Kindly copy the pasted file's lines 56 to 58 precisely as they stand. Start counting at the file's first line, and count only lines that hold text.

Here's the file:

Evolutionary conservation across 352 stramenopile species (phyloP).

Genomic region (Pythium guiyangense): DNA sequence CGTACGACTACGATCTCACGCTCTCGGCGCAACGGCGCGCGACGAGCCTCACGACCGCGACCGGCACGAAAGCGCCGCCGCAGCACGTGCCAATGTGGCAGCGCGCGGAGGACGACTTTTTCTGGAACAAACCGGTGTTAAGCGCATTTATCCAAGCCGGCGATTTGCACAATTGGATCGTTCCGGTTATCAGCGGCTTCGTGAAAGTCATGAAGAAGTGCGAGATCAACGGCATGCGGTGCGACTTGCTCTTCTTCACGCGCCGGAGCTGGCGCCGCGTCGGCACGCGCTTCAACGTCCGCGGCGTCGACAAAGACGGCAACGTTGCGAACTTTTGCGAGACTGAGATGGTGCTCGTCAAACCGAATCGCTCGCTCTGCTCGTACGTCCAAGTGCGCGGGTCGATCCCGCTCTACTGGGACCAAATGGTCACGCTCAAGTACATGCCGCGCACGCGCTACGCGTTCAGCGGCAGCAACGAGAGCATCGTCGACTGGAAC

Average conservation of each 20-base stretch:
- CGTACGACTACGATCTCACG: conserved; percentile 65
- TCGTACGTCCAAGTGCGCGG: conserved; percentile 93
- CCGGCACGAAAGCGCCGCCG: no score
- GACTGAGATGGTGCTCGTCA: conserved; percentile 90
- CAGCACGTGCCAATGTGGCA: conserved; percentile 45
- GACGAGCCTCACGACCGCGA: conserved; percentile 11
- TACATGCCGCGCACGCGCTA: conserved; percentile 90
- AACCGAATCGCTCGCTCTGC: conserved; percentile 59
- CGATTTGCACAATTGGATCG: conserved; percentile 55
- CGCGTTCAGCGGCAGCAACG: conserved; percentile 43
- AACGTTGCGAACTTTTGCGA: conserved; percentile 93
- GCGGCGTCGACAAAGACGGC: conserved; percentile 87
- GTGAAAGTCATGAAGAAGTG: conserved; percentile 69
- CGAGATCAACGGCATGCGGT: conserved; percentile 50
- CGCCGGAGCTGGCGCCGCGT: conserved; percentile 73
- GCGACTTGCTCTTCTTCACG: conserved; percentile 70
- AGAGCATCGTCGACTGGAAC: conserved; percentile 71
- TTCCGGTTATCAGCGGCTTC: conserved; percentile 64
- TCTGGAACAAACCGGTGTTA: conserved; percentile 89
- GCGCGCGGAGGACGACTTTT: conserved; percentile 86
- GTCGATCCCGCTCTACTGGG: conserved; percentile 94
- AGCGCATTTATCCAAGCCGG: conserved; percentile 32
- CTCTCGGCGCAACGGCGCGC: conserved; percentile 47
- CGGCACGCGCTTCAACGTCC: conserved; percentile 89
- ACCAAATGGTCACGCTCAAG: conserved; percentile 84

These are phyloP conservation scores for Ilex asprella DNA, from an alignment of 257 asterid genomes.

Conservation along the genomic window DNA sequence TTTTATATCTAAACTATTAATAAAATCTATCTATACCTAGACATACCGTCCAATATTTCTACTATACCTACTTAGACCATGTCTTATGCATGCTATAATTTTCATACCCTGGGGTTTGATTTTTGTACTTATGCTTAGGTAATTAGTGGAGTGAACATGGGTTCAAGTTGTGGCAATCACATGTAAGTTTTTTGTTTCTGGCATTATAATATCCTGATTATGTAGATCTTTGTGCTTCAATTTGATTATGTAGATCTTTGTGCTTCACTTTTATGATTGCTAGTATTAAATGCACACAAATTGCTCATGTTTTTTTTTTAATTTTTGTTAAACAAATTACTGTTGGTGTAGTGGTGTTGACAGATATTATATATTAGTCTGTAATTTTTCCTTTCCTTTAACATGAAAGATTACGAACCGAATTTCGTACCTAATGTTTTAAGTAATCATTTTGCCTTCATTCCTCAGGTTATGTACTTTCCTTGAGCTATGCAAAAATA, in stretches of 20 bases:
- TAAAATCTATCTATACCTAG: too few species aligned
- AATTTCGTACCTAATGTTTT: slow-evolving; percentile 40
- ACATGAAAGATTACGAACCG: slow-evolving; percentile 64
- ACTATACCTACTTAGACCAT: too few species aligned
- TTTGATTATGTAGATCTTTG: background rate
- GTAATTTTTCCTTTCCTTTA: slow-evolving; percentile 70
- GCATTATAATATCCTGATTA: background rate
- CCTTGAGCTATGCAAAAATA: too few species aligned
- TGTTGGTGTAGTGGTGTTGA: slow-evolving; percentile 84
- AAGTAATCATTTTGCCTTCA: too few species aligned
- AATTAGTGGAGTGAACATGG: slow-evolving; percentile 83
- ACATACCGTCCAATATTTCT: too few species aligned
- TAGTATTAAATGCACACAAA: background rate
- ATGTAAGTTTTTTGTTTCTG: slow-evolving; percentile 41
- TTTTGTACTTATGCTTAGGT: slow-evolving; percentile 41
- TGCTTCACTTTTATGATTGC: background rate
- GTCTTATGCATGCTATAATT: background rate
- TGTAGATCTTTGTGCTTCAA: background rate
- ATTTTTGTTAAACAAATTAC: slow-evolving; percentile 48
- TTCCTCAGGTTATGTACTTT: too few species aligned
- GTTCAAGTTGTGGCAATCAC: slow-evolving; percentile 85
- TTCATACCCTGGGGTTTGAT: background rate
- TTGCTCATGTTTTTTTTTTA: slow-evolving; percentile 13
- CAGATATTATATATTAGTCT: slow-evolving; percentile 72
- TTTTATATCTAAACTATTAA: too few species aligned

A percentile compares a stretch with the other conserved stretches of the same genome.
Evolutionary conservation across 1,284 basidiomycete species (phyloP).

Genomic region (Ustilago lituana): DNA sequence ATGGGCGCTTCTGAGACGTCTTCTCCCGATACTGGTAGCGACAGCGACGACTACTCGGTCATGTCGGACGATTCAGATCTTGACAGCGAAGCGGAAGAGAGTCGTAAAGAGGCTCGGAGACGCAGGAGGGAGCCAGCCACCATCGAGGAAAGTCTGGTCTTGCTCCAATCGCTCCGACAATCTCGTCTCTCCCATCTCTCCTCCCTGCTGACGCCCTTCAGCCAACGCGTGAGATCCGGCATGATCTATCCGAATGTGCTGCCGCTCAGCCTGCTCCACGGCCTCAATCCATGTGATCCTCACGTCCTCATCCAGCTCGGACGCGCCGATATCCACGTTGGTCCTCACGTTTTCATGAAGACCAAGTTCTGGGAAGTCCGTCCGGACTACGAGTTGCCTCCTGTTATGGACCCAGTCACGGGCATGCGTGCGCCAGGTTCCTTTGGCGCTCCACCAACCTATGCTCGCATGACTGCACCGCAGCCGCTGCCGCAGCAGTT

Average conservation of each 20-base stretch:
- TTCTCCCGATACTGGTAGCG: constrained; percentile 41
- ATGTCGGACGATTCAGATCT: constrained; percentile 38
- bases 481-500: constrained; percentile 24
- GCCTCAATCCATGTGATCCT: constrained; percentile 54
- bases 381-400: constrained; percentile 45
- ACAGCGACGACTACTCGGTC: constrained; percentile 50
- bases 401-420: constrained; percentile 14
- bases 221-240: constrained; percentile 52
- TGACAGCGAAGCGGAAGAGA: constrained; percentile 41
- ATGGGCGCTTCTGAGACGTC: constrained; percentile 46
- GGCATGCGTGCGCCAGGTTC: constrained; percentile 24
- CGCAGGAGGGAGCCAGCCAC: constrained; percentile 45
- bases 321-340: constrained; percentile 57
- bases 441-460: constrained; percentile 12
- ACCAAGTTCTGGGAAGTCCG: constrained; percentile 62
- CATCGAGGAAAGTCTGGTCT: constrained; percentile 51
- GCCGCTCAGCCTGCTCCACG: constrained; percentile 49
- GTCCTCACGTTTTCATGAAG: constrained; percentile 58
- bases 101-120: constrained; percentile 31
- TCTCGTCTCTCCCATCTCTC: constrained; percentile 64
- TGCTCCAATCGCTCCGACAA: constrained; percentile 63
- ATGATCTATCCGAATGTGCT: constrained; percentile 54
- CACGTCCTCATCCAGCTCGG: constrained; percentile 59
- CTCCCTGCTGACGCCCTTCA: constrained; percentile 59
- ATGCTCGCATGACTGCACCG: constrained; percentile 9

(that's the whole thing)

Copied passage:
A percentile compares a stretch with the other conserved stretches of the same genome.
Evolutionary conservation across 1,284 basidiomycete species (phyloP).

Genomic region (Ustilago lituana): DNA sequence ATGGGCGCTTCTGAGACGTCTTCTCCCGATACTGGTAGCGACAGCGACGACTACTCGGTCATGTCGGACGATTCAGATCTTGACAGCGAAGCGGAAGAGAGTCGTAAAGAGGCTCGGAGACGCAGGAGGGAGCCAGCCACCATCGAGGAAAGTCTGGTCTTGCTCCAATCGCTCCGACAATCTCGTCTCTCCCATCTCTCCTCCCTGCTGACGCCCTTCAGCCAACGCGTGAGATCCGGCATGATCTATCCGAATGTGCTGCCGCTCAGCCTGCTCCACGGCCTCAATCCATGTGATCCTCACGTCCTCATCCAGCTCGGACGCGCCGATATCCACGTTGGTCCTCACGTTTTCATGAAGACCAAGTTCTGGGAAGTCCGTCCGGACTACGAGTTGCCTCCTGTTATGGACCCAGTCACGGGCATGCGTGCGCCAGGTTCCTTTGGCGCTCCACCAACCTATGCTCGCATGACTGCACCGCAGCCGCTGCCGCAGCAGTT